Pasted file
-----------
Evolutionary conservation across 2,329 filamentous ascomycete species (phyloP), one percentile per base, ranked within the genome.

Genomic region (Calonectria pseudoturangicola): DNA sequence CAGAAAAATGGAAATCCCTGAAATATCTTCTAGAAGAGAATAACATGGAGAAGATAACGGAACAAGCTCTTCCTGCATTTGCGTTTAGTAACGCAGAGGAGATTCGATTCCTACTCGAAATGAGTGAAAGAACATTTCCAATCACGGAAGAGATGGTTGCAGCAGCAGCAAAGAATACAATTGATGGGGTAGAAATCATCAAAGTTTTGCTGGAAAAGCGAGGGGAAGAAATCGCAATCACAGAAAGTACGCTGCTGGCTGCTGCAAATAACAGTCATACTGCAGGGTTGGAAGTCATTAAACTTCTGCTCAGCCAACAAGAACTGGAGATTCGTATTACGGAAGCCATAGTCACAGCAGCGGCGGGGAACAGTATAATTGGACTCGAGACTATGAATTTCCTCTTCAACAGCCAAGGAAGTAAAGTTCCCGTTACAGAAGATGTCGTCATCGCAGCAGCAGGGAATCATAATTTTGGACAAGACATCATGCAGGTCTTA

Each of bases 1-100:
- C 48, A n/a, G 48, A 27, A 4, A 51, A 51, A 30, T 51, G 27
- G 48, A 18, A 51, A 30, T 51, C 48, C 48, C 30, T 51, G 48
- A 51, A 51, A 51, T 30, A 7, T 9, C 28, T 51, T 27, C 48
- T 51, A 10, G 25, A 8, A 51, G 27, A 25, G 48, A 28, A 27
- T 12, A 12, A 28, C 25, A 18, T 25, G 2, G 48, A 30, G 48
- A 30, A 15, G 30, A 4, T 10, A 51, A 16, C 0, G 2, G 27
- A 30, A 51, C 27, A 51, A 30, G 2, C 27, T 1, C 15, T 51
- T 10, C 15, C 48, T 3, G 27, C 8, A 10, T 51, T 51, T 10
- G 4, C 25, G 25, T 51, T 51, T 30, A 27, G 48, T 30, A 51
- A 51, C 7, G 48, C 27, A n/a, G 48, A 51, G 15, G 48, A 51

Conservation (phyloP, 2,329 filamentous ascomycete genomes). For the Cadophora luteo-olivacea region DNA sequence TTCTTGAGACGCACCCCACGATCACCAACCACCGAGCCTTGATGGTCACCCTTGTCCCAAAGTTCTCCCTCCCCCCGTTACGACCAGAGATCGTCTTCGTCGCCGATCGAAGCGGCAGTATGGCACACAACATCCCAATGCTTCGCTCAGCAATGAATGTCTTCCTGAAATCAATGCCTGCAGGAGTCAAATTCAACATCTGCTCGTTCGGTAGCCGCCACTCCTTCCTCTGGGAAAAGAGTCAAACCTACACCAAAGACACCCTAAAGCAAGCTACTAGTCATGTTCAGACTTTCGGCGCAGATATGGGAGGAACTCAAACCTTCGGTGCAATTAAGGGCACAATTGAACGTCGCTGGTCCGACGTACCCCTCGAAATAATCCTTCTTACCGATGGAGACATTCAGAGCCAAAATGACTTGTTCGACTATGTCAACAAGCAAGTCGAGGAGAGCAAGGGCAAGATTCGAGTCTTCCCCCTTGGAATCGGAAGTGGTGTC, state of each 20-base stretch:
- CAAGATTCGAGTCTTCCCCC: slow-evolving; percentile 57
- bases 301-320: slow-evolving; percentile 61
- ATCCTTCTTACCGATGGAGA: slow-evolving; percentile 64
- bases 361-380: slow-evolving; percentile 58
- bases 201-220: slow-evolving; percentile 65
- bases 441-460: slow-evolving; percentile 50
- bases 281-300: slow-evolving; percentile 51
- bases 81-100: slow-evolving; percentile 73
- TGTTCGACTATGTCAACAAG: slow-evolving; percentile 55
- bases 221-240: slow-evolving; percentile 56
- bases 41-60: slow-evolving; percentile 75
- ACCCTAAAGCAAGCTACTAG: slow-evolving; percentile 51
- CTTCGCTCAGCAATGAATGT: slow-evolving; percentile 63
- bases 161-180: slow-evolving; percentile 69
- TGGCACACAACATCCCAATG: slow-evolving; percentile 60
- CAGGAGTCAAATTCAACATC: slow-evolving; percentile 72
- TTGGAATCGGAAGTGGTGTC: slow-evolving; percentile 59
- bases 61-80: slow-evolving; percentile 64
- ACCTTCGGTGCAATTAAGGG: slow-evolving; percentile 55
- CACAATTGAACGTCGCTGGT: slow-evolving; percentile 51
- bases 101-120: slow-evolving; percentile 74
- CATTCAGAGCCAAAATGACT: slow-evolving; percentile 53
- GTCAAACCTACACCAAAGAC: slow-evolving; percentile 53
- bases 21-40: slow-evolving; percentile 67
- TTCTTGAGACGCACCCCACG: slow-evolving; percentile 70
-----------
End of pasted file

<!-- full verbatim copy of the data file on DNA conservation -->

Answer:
Evolutionary conservation across 2,329 filamentous ascomycete species (phyloP), one percentile per base, ranked within the genome.

Genomic region (Calonectria pseudoturangicola): DNA sequence CAGAAAAATGGAAATCCCTGAAATATCTTCTAGAAGAGAATAACATGGAGAAGATAACGGAACAAGCTCTTCCTGCATTTGCGTTTAGTAACGCAGAGGAGATTCGATTCCTACTCGAAATGAGTGAAAGAACATTTCCAATCACGGAAGAGATGGTTGCAGCAGCAGCAAAGAATACAATTGATGGGGTAGAAATCATCAAAGTTTTGCTGGAAAAGCGAGGGGAAGAAATCGCAATCACAGAAAGTACGCTGCTGGCTGCTGCAAATAACAGTCATACTGCAGGGTTGGAAGTCATTAAACTTCTGCTCAGCCAACAAGAACTGGAGATTCGTATTACGGAAGCCATAGTCACAGCAGCGGCGGGGAACAGTATAATTGGACTCGAGACTATGAATTTCCTCTTCAACAGCCAAGGAAGTAAAGTTCCCGTTACAGAAGATGTCGTCATCGCAGCAGCAGGGAATCATAATTTTGGACAAGACATCATGCAGGTCTTA

Each of bases 1-100:
- C 48, A n/a, G 48, A 27, A 4, A 51, A 51, A 30, T 51, G 27
- G 48, A 18, A 51, A 30, T 51, C 48, C 48, C 30, T 51, G 48
- A 51, A 51, A 51, T 30, A 7, T 9, C 28, T 51, T 27, C 48
- T 51, A 10, G 25, A 8, A 51, G 27, A 25, G 48, A 28, A 27
- T 12, A 12, A 28, C 25, A 18, T 25, G 2, G 48, A 30, G 48
- A 30, A 15, G 30, A 4, T 10, A 51, A 16, C 0, G 2, G 27
- A 30, A 51, C 27, A 51, A 30, G 2, C 27, T 1, C 15, T 51
- T 10, C 15, C 48, T 3, G 27, C 8, A 10, T 51, T 51, T 10
- G 4, C 25, G 25, T 51, T 51, T 30, A 27, G 48, T 30, A 51
- A 51, C 7, G 48, C 27, A n/a, G 48, A 51, G 15, G 48, A 51

Conservation (phyloP, 2,329 filamentous ascomycete genomes). For the Cadophora luteo-olivacea region DNA sequence TTCTTGAGACGCACCCCACGATCACCAACCACCGAGCCTTGATGGTCACCCTTGTCCCAAAGTTCTCCCTCCCCCCGTTACGACCAGAGATCGTCTTCGTCGCCGATCGAAGCGGCAGTATGGCACACAACATCCCAATGCTTCGCTCAGCAATGAATGTCTTCCTGAAATCAATGCCTGCAGGAGTCAAATTCAACATCTGCTCGTTCGGTAGCCGCCACTCCTTCCTCTGGGAAAAGAGTCAAACCTACACCAAAGACACCCTAAAGCAAGCTACTAGTCATGTTCAGACTTTCGGCGCAGATATGGGAGGAACTCAAACCTTCGGTGCAATTAAGGGCACAATTGAACGTCGCTGGTCCGACGTACCCCTCGAAATAATCCTTCTTACCGATGGAGACATTCAGAGCCAAAATGACTTGTTCGACTATGTCAACAAGCAAGTCGAGGAGAGCAAGGGCAAGATTCGAGTCTTCCCCCTTGGAATCGGAAGTGGTGTC, state of each 20-base stretch:
- CAAGATTCGAGTCTTCCCCC: slow-evolving; percentile 57
- bases 301-320: slow-evolving; percentile 61
- ATCCTTCTTACCGATGGAGA: slow-evolving; percentile 64
- bases 361-380: slow-evolving; percentile 58
- bases 201-220: slow-evolving; percentile 65
- bases 441-460: slow-evolving; percentile 50
- bases 281-300: slow-evolving; percentile 51
- bases 81-100: slow-evolving; percentile 73
- TGTTCGACTATGTCAACAAG: slow-evolving; percentile 55
- bases 221-240: slow-evolving; percentile 56
- bases 41-60: slow-evolving; percentile 75
- ACCCTAAAGCAAGCTACTAG: slow-evolving; percentile 51
- CTTCGCTCAGCAATGAATGT: slow-evolving; percentile 63
- bases 161-180: slow-evolving; percentile 69
- TGGCACACAACATCCCAATG: slow-evolving; percentile 60
- CAGGAGTCAAATTCAACATC: slow-evolving; percentile 72
- TTGGAATCGGAAGTGGTGTC: slow-evolving; percentile 59
- bases 61-80: slow-evolving; percentile 64
- ACCTTCGGTGCAATTAAGGG: slow-evolving; percentile 55
- CACAATTGAACGTCGCTGGT: slow-evolving; percentile 51
- bases 101-120: slow-evolving; percentile 74
- CATTCAGAGCCAAAATGACT: slow-evolving; percentile 53
- GTCAAACCTACACCAAAGAC: slow-evolving; percentile 53
- bases 21-40: slow-evolving; percentile 67
- TTCTTGAGACGCACCCCACG: slow-evolving; percentile 70